Penn Experts Aid Grade School Teachers in Confronting Islamophobia in the Classroom

Blending interdisciplinary work with community engagement, two professors from the University of Pennsylvania are working with grade school teachers to address misconceptions and fears about Islam, as well as issues impacting students from Muslim communities. 

Ameena Ghaffar-Kucher, a senior lecturer at Penn’s Graduate School of Education, has spent the last decade studying the educational engagement and socialization of migrant populations. 

Jamal J. Elias, Walter H. Annenberg Professor of the Humanities and a professor in the Religious Studies Department in the School of Arts & Sciences, has focused his career on teaching others about Islamic thought, history and its role in modern times. 

In “Islamophobia: Confronting Bias in the Classroom and Beyond,” the first of what is hoped will be a series of workshops for teachers, Ghaffar-Kucher and Elias demonstrated how to identify and fight Islamophobia on Tuesday, Aug. 16. 

“There was an overwhelming interest in this workshop, which shows that Islamophobia in the classroom and beyond is a real issue and one that schools wish to address,” Ghaffar-Kucher said. “The teachers who attended want to incorporate workshops like these into their professional development in their own schools. There is a very clear need for such workshops throughout the country.”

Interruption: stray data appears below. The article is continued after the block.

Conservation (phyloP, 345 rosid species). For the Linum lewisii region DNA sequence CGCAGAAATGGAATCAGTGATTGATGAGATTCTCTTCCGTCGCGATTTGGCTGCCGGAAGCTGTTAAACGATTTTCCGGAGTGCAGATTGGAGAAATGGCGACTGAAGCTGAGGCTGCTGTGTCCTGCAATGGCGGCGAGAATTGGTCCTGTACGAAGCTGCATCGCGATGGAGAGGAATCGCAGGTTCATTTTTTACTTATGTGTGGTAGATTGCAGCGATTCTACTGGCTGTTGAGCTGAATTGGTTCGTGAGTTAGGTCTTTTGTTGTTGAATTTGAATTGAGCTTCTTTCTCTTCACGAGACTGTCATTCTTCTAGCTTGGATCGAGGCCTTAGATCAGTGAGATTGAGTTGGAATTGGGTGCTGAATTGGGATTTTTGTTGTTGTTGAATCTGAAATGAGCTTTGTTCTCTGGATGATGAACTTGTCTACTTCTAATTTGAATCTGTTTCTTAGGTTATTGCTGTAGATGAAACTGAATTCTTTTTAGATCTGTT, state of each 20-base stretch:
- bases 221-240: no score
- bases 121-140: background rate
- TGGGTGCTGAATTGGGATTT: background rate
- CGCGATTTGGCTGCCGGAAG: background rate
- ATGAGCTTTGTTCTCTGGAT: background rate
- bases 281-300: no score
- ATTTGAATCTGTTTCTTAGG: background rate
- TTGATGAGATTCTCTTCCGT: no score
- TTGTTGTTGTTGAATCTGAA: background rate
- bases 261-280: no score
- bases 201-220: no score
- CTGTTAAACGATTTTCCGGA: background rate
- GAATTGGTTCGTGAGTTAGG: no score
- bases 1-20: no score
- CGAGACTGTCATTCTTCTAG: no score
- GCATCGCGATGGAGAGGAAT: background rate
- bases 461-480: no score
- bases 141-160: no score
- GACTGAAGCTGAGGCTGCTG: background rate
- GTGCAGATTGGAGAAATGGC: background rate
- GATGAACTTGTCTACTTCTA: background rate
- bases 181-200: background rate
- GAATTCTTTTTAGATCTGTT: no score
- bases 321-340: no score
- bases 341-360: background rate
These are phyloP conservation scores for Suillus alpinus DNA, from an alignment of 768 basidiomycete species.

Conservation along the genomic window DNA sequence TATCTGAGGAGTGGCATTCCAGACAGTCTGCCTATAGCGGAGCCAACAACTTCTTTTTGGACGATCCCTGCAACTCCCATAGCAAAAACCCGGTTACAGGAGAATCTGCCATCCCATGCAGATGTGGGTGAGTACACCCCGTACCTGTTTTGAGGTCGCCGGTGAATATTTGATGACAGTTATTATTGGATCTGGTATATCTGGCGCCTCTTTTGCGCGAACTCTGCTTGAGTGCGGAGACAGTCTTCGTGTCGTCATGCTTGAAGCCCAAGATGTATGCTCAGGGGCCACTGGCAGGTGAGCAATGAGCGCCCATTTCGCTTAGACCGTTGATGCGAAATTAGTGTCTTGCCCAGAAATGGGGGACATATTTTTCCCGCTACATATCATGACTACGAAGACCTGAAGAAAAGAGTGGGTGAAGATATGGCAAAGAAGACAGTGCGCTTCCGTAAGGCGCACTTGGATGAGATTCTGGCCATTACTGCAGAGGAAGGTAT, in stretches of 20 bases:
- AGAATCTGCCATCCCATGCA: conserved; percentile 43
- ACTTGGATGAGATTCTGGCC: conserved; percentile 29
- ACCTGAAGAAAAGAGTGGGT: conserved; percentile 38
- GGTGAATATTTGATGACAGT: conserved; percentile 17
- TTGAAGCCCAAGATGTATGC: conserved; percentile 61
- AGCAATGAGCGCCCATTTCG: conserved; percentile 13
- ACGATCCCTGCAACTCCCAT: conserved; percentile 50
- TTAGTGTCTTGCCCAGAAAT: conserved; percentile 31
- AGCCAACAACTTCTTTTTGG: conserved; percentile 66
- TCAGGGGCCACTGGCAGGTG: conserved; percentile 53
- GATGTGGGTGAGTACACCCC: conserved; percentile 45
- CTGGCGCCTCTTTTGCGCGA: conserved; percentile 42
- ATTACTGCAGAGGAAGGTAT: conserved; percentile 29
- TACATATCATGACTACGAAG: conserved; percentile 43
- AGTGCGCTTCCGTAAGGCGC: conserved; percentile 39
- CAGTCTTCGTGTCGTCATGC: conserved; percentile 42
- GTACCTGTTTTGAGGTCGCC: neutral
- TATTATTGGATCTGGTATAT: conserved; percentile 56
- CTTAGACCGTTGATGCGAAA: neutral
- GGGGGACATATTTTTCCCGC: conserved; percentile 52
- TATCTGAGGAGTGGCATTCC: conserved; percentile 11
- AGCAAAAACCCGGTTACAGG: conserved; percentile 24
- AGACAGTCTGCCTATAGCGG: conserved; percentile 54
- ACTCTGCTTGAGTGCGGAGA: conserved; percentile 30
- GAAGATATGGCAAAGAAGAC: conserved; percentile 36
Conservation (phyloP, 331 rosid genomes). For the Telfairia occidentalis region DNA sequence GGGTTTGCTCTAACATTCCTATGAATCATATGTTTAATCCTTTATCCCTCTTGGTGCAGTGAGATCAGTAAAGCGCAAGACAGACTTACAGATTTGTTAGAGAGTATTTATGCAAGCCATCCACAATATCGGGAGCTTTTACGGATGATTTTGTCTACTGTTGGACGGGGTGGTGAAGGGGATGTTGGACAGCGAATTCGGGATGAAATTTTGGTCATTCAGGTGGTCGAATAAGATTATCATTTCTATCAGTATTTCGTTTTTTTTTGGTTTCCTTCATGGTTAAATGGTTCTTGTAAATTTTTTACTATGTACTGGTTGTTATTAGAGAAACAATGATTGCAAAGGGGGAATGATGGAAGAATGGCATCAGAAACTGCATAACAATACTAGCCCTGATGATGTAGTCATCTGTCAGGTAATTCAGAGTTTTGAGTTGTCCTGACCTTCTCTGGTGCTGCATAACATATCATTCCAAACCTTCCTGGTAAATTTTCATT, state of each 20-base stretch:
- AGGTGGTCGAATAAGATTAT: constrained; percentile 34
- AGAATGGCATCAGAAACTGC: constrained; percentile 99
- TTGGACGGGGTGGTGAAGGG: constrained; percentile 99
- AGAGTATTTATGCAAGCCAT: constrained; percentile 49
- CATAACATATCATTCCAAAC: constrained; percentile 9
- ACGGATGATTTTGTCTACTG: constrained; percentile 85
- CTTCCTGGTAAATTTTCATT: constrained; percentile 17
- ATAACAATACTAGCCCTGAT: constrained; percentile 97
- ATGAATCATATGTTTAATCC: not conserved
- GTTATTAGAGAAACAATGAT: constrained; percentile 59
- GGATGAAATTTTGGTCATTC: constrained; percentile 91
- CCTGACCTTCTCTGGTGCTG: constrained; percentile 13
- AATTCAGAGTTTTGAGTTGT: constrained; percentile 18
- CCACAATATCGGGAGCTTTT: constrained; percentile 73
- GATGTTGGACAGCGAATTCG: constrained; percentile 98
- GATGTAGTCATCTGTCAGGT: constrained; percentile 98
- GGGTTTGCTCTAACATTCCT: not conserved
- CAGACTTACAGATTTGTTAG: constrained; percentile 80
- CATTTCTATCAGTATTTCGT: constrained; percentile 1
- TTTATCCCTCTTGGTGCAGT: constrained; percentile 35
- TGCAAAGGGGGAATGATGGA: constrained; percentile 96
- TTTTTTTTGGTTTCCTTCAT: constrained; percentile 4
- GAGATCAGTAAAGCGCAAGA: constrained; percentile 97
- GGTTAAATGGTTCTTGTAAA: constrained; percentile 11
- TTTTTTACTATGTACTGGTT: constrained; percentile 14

Organized by Penn’s Middle East Center, the three-hour workshop attracted nearly 40 teachers, social workers and leaders of local non-governmental organizations.  

Ghaffar-Kucher and Elias used common examples based on real-life bias-based bullying, such as young boys being called terrorists by their classmates or girls having their hijabs removed from their heads, to work through addressing bias-related acts in the classroom. 

As Ghaffar-Kucher referred to vignettes based on her research and news stories to illustrate bias, she asked attendees: “what would you do if you saw this?” In small groups, the participants worked through the examples with constructive ways to neutralize conflict and resolve the situation. 

“A lot of the teachers said these vignettes resonated with things that they’ve actually witnessed,” Ghaffar-Kucher said. 

Ghaffar-Kucher and Elias plan to continue to host similar workshops and have already been invited to speak at numerous public and private K-12 schools across the Philadelphia region.

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